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With left hands raised and right hands over their hearts, a group of Nigerian fathers recite a pledge together:
“We promise that every one of us will construct a tippy tap* in our households and that those that have no latrine will construct one for the members of their households. We will not allow diseases related to poor sanitation to affect us and our neighbors nor allow malnutrition to affect our children and our neighbors, so help us God.”
In Northeast Nigeria, taking care of children is primarily seen as “women’s work” – but that’s not the case for the dads making this pledge. They have gathered for the monthly meeting of their fathers’ group, an Action Against Hunger initiative that aims to break the cultural barriers that stand in the way of the fight against malnutrition in Nigeria’s Yobe State.
The fathers’ groups bring thousands of men together in small groups of 15. Members all have children under two years old and their wives are active in women’s care groups. The monthly meetings focus on what men can do to support and improve the nutrition and health of their families. The groups also aim to challenge traditional gender norms by encouraging decision-making partnerships at home between husbands and wives.
The Advocate: Hassan’s Story
At the last meeting of his fathers’ group, Hassan Mamman learned about nutrition and made it his mission to ensure that no child in his community is malnourished. With his mid-upper arm circumference (MUAC) arm band, he can measure children for malnutrition.
“The tape is very easy to use,” he says, digging through his bag to find the color-coded bracelet. He explains how the band’s color codes – green, yellow, and red – help parents clearly identify when their children are malnourished. Hassan began by measuring his own children, then proceeded to his neighbors’ children and other children across his community.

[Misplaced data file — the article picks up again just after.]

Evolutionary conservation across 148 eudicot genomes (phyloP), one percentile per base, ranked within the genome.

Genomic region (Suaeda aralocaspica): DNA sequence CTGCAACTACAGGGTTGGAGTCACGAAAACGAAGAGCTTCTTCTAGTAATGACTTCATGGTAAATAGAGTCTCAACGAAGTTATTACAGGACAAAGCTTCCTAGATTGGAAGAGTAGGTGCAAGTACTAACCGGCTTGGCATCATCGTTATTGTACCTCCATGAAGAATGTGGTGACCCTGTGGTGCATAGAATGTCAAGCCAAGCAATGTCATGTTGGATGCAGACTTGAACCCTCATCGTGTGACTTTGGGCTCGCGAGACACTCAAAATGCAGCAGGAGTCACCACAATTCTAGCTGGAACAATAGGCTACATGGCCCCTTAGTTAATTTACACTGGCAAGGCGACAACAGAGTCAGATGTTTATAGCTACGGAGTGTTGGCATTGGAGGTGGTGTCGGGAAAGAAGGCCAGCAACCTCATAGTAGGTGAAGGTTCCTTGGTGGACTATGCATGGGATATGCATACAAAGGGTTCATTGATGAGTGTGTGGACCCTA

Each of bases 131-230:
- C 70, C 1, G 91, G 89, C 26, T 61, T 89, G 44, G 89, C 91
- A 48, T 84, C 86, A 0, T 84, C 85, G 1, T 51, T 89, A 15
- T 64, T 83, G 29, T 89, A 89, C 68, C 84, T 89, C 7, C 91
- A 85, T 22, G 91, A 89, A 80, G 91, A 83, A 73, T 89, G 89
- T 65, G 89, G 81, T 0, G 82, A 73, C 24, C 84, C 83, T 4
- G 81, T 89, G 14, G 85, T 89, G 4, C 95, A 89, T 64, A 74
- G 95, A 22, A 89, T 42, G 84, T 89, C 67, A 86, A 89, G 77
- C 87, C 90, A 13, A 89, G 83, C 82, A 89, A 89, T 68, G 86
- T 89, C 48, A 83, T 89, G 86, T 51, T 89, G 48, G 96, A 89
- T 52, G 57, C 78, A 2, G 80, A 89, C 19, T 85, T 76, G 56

“I went from house to house, and eventually I found a child who was malnourished,” he says. He referred the boy to one of the Action Against Hunger-supported hospitals in the community for treatment. His parents measured his progress at home using the MUAC band, which – after a month of treatment – showed that the boy had recovered and was out of the danger zone.
Hassan spoke with the boy’s parents about the importance of adding complementary foods to their children’s diets when they reach six months old, since breastmilk is no longer enough to meet a child’s nutrition needs. He also taught them how a diverse diet is essential to keeping their family healthy and shared a recipe for a nutritious porridge made with ground millet, soya beans, and groundnut.
The Quick-Learner: Idris’ Story
Idris Yusuf had heard about malnutrition. But before his fathers’ group met to discuss the topic, he did not what it was, the dangers it posed, or that it was lurking at his doorstep.
At their meeting, Idris fulfilled the same commitment Hassan did: he took his MUAC band home to measure his own children. He wrapped the tape around his son Ahmed’s arm and was surprised to see his son was in the red zone, meaning his child was severely malnourished.
Thanks to the lessons from his fathers’ group, Idris knew what to do. He quickly brought his son to the Action Against Hunger Stabilization Center, where the boy was admitted and treated. Little Ahmed has made a full recovery and today, with Idris watching over him carefully, he is once again a healthy child.
* A Tippy Tap is a simple hand-washing station used in many rural areas. People can use their feet to tap a lever that tips clean water into their hands, preventing dirty hands from contaminating the water.
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